Approaches to Teaching and Learning
At St. Patrick’s we provide a stimulating, engaging curriculum. Our children enjoy learning. We provide daily opportunities to develop skills essential for children to become lifelong learners. Effective, embedded formative assessment strategies ensure our children make progress and are involved in their own learning. Staff are motivated and make educating children their first concern. Continuous professional development is given priority in the school to maintain high standards of teaching and learning, and staff self-reflect on their pedagogy, making them better practitioners.
St. Patrick’s ‘Learner Skills’
‘Learner Skills’ are a fundamental part of our school life. How the children learn is just as important as what they learn. We understand that meta-cognition and self-regulation has high levels of impact on the children’s progress. The expectation in our school is that all children are provided with high quality learning experiences in which they can practise these skills, leading to consistently high levels of pupil engagement and achievement. We aim to give the children the skills they require to become effective lifelong learners, and foster a ‘growth mind-set’ where the children are taught that success in learning can be achieved through effort and persistence.
We begin to introduce our children to ‘characteristics of learning’ in the Foundation Stage. Children use 'Learning Superheroes' toys to develop the skills that they need so they can become lifelong learners.
Key Stage One
Other ‘learner skills’ superheroes are introduced in Key Stage One.
- Curiosity – Cat
- Creativity and imagination – Unicorn
- Changing - Chameleon
- Resilience – Tortoise
- Relationships – Ant
- Planning Ahead – Owl
- Making links – Spider
Key Stage Two
There are 6 core learner skills in Key Stage Two:
A curious learner will…
Ask questions and seek out the answer . A curious learner will be self-motivated because they feel good about their learning. Curiosity makes learning rewarding. A curious learner is more likely to remember their learning.
A confident learner will…
Have belief in themselves and will be proud of their learning and achievements. A confident learner is an eager learner. Confidence helps us to cope with the ups and downs of learning. A confident learner develops good relationships with their teachers and peers which helps them to improve.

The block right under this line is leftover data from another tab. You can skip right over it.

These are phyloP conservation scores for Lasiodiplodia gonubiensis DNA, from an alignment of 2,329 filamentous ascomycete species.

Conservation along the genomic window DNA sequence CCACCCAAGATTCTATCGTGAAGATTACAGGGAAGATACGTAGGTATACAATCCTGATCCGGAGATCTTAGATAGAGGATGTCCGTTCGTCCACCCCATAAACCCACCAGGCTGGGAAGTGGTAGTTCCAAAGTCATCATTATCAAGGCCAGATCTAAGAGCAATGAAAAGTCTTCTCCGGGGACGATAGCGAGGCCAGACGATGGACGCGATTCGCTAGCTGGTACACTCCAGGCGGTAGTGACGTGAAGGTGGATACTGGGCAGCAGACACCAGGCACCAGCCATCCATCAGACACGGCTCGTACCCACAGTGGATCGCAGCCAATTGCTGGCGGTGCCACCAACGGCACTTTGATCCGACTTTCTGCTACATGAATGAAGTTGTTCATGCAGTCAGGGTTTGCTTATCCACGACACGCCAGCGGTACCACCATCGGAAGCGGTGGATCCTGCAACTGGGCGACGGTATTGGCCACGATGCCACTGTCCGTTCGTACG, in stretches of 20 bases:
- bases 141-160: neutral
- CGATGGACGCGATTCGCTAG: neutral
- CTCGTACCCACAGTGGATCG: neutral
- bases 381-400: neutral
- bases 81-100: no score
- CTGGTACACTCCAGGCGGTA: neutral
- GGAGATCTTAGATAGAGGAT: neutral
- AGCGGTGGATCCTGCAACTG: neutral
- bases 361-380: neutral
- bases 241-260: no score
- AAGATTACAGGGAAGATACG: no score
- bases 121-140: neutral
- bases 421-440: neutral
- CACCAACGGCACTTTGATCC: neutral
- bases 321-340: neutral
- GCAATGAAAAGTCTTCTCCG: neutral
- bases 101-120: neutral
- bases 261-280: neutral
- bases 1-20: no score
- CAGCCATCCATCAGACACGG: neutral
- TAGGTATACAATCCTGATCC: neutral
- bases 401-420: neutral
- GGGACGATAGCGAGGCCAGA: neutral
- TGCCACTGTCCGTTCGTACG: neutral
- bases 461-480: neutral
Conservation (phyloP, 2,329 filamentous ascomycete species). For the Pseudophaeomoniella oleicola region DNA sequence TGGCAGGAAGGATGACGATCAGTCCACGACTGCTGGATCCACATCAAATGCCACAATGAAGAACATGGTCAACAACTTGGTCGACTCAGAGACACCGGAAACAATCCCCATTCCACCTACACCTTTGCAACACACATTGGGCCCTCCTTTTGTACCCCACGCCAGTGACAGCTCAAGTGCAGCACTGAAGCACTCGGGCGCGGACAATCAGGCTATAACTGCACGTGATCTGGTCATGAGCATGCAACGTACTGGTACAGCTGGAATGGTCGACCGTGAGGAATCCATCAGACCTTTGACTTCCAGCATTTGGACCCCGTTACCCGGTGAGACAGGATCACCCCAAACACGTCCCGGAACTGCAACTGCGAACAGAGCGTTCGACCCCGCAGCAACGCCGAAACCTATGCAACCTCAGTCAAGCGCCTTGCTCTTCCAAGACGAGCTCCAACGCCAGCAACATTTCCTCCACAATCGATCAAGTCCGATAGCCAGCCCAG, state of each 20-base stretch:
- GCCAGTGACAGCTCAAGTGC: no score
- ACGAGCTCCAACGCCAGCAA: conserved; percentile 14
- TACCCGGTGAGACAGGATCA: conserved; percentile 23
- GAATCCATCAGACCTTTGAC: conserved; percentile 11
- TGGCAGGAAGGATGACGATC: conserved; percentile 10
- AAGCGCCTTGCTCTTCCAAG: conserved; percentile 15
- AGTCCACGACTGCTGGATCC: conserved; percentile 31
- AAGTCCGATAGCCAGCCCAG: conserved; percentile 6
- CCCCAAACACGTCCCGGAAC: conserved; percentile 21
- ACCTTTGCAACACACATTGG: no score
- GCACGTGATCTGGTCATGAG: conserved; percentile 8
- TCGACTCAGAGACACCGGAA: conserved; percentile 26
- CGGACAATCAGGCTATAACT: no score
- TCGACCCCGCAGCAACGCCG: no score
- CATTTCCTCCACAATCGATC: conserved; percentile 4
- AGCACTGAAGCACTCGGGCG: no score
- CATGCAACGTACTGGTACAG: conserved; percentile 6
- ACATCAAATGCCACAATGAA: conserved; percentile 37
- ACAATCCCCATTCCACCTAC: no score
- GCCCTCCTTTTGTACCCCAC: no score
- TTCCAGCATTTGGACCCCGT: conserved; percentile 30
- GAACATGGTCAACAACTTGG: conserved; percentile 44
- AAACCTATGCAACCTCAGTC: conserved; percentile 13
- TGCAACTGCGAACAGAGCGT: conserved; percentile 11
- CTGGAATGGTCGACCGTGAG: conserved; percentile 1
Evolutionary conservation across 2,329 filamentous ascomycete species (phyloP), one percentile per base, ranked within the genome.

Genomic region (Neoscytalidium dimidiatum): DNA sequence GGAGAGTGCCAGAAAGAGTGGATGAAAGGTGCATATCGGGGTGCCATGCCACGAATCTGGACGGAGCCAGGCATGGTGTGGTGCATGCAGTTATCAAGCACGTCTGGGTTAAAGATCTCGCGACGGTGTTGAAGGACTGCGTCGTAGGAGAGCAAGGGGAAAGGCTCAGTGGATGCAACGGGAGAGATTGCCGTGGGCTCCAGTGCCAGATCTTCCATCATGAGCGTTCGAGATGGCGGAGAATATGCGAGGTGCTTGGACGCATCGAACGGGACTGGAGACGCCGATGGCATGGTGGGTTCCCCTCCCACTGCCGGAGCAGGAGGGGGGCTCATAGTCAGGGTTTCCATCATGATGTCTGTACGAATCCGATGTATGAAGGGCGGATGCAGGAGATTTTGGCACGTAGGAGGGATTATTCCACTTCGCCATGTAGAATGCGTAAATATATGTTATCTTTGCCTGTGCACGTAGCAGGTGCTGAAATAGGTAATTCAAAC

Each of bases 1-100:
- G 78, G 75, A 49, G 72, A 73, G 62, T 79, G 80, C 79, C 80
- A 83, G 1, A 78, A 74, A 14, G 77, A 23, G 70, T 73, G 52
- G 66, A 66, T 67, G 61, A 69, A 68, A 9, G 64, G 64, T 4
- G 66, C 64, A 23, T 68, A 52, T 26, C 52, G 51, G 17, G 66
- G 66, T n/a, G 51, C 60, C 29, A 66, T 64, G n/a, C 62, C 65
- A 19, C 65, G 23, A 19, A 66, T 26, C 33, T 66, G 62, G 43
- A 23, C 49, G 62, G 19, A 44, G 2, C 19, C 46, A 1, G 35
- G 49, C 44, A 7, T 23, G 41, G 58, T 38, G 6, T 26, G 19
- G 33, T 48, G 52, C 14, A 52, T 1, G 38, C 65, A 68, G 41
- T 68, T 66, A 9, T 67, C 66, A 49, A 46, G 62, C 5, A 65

A resilient learner will…
Learn from their mistakes and take on challenges. A resilient learner will show determination, grit and perseverance. Resilience helps us to bounce back stronger. A resilient learner will recover quickly from difficulties.
A learner that listens will…
Focus on the speaker, maintaining eye contact, and concentrate. They will try and understand the other person’s point of view, using signs such as nodding and words of encouragement. A good listener will listen not only to what is being said but also to what is left unsaid.
A learner that discusses will…
Work with others to think of and share ideas. A good discussion allows everyone the chance to talk. A learner that discusses well will offer their opinions, look for opportunities to contribute and challenge others in a respectful way.
An independent learner will …
Try things for themselves, are self -motivated and set their own goals. They manage their time well and reflect on their own learning. They learn from positive role models. An independent learner takes responsibility for their own learning and makes their own decisions.
At St. Patrick’s we encourage children to take responsibility for their own learning and our learner skills’ helps them to be more self –aware and think about their own learning more explicitly. Special ‘St Patrick’s Learner’ assemblies take place every half term to celebrate our children’s learning.
Please Click on the link below to view our full school policy
Having been introduced to the concept of growth mindset at St Patrick's in September 2015, pupils have participated in a range of activities to learn more about it and try to display a growth mindset in school (and at home). Pupils are taught h
ow their brains work and how new connections are formed when we try new things and practise them, over and over. Pupils have learnt about famous and influential people who have succeeded due to having a growth mindset and not giving up on their goal. We have had PSHE lessons and assemblies about growth mindset, but most importantly, teachers and pupils have embraced the language and the way of thinking that promotes using a growth mindset in all lessons.
Key points for growth mindset in our school:
We remember it’s always OK to make mistakes – we learn from them
We never give up! We try a different approach, or use a different strategy
We learn from each other – you guys often make the best teachers!
We don’t compare ourselves with others, but we do learn from others
We challenge ourselves – which really helps us make progress
We take risks – we don’t limit ourselves by taking the easy option
We join in as much as possible – and we learn much more by being involved
We remember that mastering something new feels so much better than doing something you can already do
We remember that the brain is making new connections all the time – the only thing you need to know is that you can learn anything!
Some useful links to documents you can read for more understanding of the growth mindest approach see below;